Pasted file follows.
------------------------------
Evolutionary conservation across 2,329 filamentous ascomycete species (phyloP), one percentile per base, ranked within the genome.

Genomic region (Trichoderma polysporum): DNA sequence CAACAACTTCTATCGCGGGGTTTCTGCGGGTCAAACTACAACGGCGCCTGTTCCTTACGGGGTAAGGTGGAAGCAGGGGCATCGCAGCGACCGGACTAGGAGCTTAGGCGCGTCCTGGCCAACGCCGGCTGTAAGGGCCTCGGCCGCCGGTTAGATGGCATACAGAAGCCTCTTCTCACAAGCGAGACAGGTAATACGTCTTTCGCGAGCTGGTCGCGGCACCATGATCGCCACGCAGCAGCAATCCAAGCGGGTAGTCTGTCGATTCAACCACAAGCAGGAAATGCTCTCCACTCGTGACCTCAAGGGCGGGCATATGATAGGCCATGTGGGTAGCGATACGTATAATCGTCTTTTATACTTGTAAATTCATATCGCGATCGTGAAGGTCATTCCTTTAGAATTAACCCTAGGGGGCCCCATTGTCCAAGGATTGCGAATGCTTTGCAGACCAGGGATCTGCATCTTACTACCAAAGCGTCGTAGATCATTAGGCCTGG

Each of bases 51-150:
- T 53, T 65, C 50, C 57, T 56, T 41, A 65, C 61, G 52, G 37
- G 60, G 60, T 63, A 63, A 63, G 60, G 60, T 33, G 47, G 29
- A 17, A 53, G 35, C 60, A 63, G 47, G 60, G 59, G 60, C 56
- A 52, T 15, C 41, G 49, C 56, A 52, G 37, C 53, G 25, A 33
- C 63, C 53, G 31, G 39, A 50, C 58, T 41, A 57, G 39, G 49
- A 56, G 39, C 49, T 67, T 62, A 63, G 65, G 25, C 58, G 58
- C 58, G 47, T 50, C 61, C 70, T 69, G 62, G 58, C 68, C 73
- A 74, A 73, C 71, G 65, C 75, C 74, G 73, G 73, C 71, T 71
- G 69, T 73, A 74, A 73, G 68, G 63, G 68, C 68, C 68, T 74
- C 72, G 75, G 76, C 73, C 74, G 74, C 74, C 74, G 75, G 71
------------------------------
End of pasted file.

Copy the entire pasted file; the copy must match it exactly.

Evolutionary conservation across 2,329 filamentous ascomycete species (phyloP), one percentile per base, ranked within the genome.

Genomic region (Trichoderma polysporum): DNA sequence CAACAACTTCTATCGCGGGGTTTCTGCGGGTCAAACTACAACGGCGCCTGTTCCTTACGGGGTAAGGTGGAAGCAGGGGCATCGCAGCGACCGGACTAGGAGCTTAGGCGCGTCCTGGCCAACGCCGGCTGTAAGGGCCTCGGCCGCCGGTTAGATGGCATACAGAAGCCTCTTCTCACAAGCGAGACAGGTAATACGTCTTTCGCGAGCTGGTCGCGGCACCATGATCGCCACGCAGCAGCAATCCAAGCGGGTAGTCTGTCGATTCAACCACAAGCAGGAAATGCTCTCCACTCGTGACCTCAAGGGCGGGCATATGATAGGCCATGTGGGTAGCGATACGTATAATCGTCTTTTATACTTGTAAATTCATATCGCGATCGTGAAGGTCATTCCTTTAGAATTAACCCTAGGGGGCCCCATTGTCCAAGGATTGCGAATGCTTTGCAGACCAGGGATCTGCATCTTACTACCAAAGCGTCGTAGATCATTAGGCCTGG

Each of bases 51-150:
- T 53, T 65, C 50, C 57, T 56, T 41, A 65, C 61, G 52, G 37
- G 60, G 60, T 63, A 63, A 63, G 60, G 60, T 33, G 47, G 29
- A 17, A 53, G 35, C 60, A 63, G 47, G 60, G 59, G 60, C 56
- A 52, T 15, C 41, G 49, C 56, A 52, G 37, C 53, G 25, A 33
- C 63, C 53, G 31, G 39, A 50, C 58, T 41, A 57, G 39, G 49
- A 56, G 39, C 49, T 67, T 62, A 63, G 65, G 25, C 58, G 58
- C 58, G 47, T 50, C 61, C 70, T 69, G 62, G 58, C 68, C 73
- A 74, A 73, C 71, G 65, C 75, C 74, G 73, G 73, C 71, T 71
- G 69, T 73, A 74, A 73, G 68, G 63, G 68, C 68, C 68, T 74
- C 72, G 75, G 76, C 73, C 74, G 74, C 74, C 74, G 75, G 71